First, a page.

Raps' Bosh bounces back

BILL HARRIS -- Toronto Sun

, Last Updated: 7:54 AM ET

Sam Mitchell and Rafer Alston have some blunt advice for Chris Bosh:

"Shoot, dammit, shoot!"

That might seem like the wrong thing to say to a 6-foot-10 forward who plays on a Raptors team that already relies far too heavily on long-range jumpers.

But in the case of the 20-year-old Bosh, this is a confidence issue as he settles into his second NBA season.

"Yeah, Chris has been hesitant," said Mitchell, the Raptors' head coach, prior to his club's stunning 104-95 victory against the Utah Jazz in Salt Lake City last night.

"He's open for 15-foot shots, but he hasn't been making them, so he doesn't want to take them. And you have to shoot the ball.

"Once you turn down a 15-foot shot, it puts a strain on everyone else. Because now when you pass the ball, you're playing against the shot clock."

After two sub-par performances in a row, Bosh bounced back with a vengeance last night, scoring a team-high 20 points on 10-for-14 shooting.

He still missed a couple of jumpers that he would prefer to have back, and his grimace on those occasions told the story. But most of his buckets were of the high-percentage variety down low in the post as he worked his way out of a funk that had seen him score only six points in his previous two games.

"On a personal level, we play a lot of games in the NBA, and I knew I'd have to bounce back sometime," Bosh said afterward. "And we found a way to win. That's what it's all about, finding a way."

After the Raptors had been blown out in Sacramento on Tuesday, Bosh was as despondent as he ever has been. But the look of relief on his face last night was apparent to anyone within a 10-mile radius of the Delta Center.

"Chris is still a young player," Mitchell said. "He's going to have nights when he's really, really great, and he's going to have nights when he struggles offensively. But I told him, he has the talent to do other things, too.

"We're trying to run some things (offensively) for Chris, but when he's open we have to deliver the ball. We're going to have to find a way to get him the ball back on the block, and when we get it to him he's going to have to be decisive and make moves."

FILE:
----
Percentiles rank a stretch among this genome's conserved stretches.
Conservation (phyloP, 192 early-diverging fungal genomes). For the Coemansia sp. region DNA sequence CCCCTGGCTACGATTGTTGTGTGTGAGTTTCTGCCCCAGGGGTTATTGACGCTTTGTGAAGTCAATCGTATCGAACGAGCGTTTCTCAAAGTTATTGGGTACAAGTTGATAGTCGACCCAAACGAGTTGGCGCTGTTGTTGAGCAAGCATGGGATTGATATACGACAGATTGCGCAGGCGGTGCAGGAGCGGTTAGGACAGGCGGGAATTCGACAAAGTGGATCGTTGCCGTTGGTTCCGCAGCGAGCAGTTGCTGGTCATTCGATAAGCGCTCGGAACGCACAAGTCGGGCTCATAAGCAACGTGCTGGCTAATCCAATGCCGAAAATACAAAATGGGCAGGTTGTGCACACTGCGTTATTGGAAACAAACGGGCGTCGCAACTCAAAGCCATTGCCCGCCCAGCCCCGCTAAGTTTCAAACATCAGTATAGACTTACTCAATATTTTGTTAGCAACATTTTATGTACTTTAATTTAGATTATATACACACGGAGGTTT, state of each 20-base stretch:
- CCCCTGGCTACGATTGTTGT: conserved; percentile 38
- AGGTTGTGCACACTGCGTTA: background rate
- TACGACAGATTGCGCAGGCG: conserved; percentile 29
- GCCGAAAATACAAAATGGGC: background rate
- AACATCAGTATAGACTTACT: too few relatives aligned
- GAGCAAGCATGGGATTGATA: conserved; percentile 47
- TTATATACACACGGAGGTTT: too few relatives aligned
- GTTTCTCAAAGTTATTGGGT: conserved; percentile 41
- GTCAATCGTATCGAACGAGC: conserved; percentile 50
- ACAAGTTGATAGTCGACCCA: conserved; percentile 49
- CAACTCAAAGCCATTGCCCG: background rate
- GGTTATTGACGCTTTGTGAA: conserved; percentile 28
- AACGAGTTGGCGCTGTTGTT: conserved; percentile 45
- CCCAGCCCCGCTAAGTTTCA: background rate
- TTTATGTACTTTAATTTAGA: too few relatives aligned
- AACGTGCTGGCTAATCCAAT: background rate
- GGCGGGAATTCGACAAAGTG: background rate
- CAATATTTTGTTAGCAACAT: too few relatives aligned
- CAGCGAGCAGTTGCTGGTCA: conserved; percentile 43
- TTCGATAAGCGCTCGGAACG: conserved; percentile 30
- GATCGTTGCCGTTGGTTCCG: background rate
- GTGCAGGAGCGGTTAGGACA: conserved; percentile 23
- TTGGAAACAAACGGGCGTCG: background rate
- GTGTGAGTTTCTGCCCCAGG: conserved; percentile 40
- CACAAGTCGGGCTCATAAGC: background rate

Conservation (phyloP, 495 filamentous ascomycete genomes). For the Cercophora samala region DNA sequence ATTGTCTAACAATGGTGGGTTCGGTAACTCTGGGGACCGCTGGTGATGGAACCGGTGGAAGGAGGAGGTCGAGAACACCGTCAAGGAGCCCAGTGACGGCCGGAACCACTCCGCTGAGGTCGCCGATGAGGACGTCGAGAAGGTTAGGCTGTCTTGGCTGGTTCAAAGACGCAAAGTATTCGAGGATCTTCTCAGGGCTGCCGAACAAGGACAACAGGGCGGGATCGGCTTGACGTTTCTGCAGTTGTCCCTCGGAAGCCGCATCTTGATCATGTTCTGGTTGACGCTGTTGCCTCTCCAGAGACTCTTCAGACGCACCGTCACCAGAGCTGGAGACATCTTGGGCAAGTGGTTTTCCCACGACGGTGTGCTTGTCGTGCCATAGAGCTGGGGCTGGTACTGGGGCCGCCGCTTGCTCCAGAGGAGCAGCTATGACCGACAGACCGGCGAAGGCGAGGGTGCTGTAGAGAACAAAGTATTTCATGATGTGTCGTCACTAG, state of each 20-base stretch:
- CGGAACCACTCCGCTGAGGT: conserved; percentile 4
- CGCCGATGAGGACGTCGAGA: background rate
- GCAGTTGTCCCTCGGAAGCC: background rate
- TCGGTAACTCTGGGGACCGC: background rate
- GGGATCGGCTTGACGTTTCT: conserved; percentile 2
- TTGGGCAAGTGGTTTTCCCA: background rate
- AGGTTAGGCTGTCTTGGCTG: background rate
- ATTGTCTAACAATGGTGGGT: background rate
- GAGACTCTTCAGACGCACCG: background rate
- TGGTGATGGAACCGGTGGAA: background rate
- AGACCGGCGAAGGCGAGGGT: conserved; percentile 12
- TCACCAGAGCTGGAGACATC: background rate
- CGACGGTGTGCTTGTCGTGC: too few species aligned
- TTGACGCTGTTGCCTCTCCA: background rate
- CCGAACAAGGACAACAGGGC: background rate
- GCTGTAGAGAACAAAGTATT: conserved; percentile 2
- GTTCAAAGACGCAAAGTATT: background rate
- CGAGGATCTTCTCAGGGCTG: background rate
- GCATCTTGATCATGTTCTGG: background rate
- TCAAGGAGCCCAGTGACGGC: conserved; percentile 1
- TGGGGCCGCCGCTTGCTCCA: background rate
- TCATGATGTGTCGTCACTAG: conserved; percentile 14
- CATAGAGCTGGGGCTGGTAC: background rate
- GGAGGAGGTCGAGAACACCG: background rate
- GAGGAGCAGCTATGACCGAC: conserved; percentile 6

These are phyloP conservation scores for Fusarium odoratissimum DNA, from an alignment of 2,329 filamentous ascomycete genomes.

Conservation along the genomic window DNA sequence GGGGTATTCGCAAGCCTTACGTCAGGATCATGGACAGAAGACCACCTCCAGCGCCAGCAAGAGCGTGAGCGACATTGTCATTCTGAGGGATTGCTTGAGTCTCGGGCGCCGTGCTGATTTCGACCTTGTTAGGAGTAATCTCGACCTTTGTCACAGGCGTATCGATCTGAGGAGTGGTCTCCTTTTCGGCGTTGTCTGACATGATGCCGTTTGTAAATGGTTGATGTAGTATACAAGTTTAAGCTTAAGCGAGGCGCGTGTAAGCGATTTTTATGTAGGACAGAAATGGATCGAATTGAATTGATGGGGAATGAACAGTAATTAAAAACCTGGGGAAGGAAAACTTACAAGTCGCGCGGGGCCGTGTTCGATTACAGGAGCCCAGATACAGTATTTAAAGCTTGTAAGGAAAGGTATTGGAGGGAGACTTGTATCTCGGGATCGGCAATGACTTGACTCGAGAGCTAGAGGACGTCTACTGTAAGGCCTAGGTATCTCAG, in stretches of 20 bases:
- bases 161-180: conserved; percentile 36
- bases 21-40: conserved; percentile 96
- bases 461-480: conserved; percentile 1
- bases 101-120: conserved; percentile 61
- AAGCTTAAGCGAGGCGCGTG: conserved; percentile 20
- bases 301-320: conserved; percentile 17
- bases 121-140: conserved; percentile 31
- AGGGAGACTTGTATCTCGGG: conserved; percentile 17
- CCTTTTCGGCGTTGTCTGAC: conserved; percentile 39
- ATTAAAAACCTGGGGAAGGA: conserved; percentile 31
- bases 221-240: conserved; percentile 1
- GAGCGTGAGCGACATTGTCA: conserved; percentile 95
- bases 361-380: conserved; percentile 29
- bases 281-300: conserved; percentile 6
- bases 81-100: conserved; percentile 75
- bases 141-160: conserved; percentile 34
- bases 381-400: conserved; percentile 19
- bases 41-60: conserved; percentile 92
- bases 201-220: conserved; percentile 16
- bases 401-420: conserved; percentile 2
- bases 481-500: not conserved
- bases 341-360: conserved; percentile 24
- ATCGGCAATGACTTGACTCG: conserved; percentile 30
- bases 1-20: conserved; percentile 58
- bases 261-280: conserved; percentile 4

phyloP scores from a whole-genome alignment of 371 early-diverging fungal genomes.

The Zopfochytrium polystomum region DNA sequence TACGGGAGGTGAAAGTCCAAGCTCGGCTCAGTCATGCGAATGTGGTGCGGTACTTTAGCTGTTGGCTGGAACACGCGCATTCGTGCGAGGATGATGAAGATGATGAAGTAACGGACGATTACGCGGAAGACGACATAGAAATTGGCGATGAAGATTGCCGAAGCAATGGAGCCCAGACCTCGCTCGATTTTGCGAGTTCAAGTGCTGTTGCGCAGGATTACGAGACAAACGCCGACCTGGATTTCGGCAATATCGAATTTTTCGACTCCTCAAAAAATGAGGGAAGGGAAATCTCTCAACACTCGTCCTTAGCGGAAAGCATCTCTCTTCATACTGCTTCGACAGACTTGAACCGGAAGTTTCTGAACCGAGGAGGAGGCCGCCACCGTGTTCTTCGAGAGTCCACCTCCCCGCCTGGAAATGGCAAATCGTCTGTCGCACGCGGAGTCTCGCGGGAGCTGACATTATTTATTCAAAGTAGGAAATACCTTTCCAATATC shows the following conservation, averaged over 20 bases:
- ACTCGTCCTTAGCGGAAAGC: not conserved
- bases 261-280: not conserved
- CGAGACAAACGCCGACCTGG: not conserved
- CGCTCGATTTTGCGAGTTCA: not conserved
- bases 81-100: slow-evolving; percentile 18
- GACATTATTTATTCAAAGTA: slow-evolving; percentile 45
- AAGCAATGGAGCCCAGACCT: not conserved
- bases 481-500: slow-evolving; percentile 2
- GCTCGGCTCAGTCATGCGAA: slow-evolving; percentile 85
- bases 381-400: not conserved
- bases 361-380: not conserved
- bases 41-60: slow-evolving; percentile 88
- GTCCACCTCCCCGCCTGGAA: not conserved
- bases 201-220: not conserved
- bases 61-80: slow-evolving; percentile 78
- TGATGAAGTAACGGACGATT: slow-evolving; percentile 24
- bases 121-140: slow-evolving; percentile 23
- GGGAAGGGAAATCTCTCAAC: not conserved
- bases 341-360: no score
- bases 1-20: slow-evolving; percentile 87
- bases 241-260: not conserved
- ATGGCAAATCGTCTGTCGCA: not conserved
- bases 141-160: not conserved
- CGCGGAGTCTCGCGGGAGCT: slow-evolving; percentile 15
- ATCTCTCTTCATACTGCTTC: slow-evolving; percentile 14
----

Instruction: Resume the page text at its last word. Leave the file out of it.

According to Alston, the Raptors' starting point guard, it's obvious how opposing teams are playing Bosh. And presumably, what Bosh should be doing about it is equally obvious.

"Chris just has to shoot the shot the defence gives him," Alston said.

"The defence is giving him a cushion, because they know he's too quick for them. But if they give you a cushion, shoot the jumper. If Chris keeps working on that, eventually his pump-fake game will work again. Sometimes Chris is pump-faking, but the defender already is five feet away from him, so it isn't doing any good.

"In the NBA, teams pick their poison. With Chris, they're giving him a cushion to shoot the jumper. So shoot it."

Of course, when you're a team player and you've been missing those jumpers, you start to feel guilty about taking them. There is a fine line between working your way out of a rut for the good of the team, and passing the ball to someone else for the good of the team.

No one doubts Bosh is a team-first guy. But sometimes that means being selfish enough to take the open jumper when you're presented with one.

"Right now, the jumpers are just not falling," Bosh said. "But I have to keep at it."

His version of "keeping at it" last night made him one of the best players on the court.

When you're as talented as Chris Bosh, that's the luxury you have, as long as you're willing to work hard. If one part of your game isn't clicking, then heck, just switch to another part and go from there.


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